01 Jan 2009 True Peace in the Middle East, by Ak’Bar A. Shabazz
True Peace in the Middle East
by Ak’Bar A. Shabazz (bio)
It seems the longer hostilities between Israel and Hamas militants controlling the Gaza Strip drag on, the more public opinion will turn against Israel. Too many Palestinian civilians are hurt and dead.
Shock and awe over civilian casualties is exactly what Hamas wants, which unfairly penalizes Israel for actions for which both sides deserve blame. Hamas seems to find the propaganda value of civilian deaths as strategically important as their supply of rockets and bullets.
While Europeans gets lathered up over Middle East unrest, Americans tend to yawn. There is little love here for Hamas. Americans identify with the Israeli government’s steadfast desire to protect its citizens. Current events are considered yet another chapter in an endless cycle of violence.
A similar detachment appears to be shared by the combatants. Hamas uses hospitals, schools and other civilian centers as hiding places for personnel and weapons at the peril of innocent bystanders. Israel similarly shows little hesitation targeting suspected Hamas weaponry in spite of the risk of collateral damage.
Israel may gain a strategic victory by eradicating such targets, but Hamas scores a propaganda victory if something such as an apartment building is destroyed and residents are killed.
Recalling lessons from the 2006 conflict in Lebanon, Israeli leaders should realize it’s almost impossible to completely prevent vigilante action in urban areas, and even more difficult without hurting civilians.
Most likely, this will end in a cease-fire and stalemate – and many, many dead.
Israel will likely be excoriated abroad, perhaps even by members of the new Obama Administration. If Hamas survives and continues to fire artillery and missiles into Israel – the reason for the incursion – they effectively will have won. A future incursion cannot be discounted. Round and round it goes.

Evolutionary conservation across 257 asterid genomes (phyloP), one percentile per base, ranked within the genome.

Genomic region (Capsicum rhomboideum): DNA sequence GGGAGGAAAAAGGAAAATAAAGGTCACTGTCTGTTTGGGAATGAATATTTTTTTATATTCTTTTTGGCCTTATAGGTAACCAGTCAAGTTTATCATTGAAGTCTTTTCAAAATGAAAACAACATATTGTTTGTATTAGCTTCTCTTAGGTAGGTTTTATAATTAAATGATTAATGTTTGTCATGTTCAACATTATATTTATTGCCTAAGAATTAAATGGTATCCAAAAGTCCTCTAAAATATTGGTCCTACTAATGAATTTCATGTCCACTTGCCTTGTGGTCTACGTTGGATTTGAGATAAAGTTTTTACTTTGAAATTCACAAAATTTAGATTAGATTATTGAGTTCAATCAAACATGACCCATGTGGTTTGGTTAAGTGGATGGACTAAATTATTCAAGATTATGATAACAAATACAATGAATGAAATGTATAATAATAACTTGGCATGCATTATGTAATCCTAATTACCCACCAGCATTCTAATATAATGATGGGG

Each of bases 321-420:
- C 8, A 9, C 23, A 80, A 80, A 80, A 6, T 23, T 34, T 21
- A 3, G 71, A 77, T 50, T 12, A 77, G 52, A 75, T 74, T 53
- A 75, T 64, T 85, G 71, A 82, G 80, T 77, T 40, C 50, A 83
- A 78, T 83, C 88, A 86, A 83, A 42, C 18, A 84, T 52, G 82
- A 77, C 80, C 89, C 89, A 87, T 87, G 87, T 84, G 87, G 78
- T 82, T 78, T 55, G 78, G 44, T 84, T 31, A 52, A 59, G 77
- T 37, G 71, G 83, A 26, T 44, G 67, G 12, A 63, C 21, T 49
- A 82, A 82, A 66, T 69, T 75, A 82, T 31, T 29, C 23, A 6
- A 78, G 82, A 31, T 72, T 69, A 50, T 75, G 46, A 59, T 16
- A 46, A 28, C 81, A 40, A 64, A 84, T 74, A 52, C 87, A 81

Peace should be obtainable, but not this way. It should go without saying that Hamas is not a legitimate partner to peace. It is little more than a street gang posing as a political party. Like the radicals running Iran, its leaders seek to destroy Israel and spread a repressive and violent version of Islam throughout the Middle East and the world. They further seek to silence moderate Muslim voices who have always disagreed with them and their interpretations.
While many would like to interpret the Obama victory as a complete repudiation of the policies of the Bush Administration, it’s apparent that there needs to be an infusion of good old-fashioned American liberty in the Middle East as was sought during the Bush Administration.
The fact that Obama retained Robert Gates as his Secretary of Defense validates this Bush-era mindset.
Violent gangs cannot be considered legitimate political parties. Equally unacceptable is when basic rights such as the right to move, travel, vote and own property can be taken away at any given moment – things most Americans take for granted.
Hamas must be delegitimized, dismantled and stripped of any so-called “recognition” it may have gained in the past. It was a huge mistake for the Bush Administration to treat the 2006 election any differently than if the Disciples, Vice Lords or some other street gang suddenly began running for office alongside the Democrats and Republicans in Chicago.
This, however, doesn’t leave Israel off the hook. Although it is an important regional ally, its military operations and treatment of a minority Arab population should be held to American standards. If the Israelis allowed freedom of legitimate movement, commerce and property, it would severely discredit the terrorists and give Palestinians something to cherish and protect.
Jordan, Egypt, Turkey and other moderate Muslim countries with good relationships with Israel can also assist by supporting truly free elections. Any subsequent re-emergence of the militant factions met by a coalition of Muslim countries would blunt public scorn from being directed solely at Israel.
Peace can be achieved. The roadmap to peace can be found right here in this country.
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Ak’Bar A. Shabazz is a member of the national advisory council for the Project 21 black leadership network and president of Shabazz Enterprises. Comments may be sent to [email protected].
Published by The National Center for Public Policy Research. Reprints permitted provided source is credited. New Visions Commentaries reflect the views of their author, and not necessarily those of Project 21 or the National Center for Public Policy Research.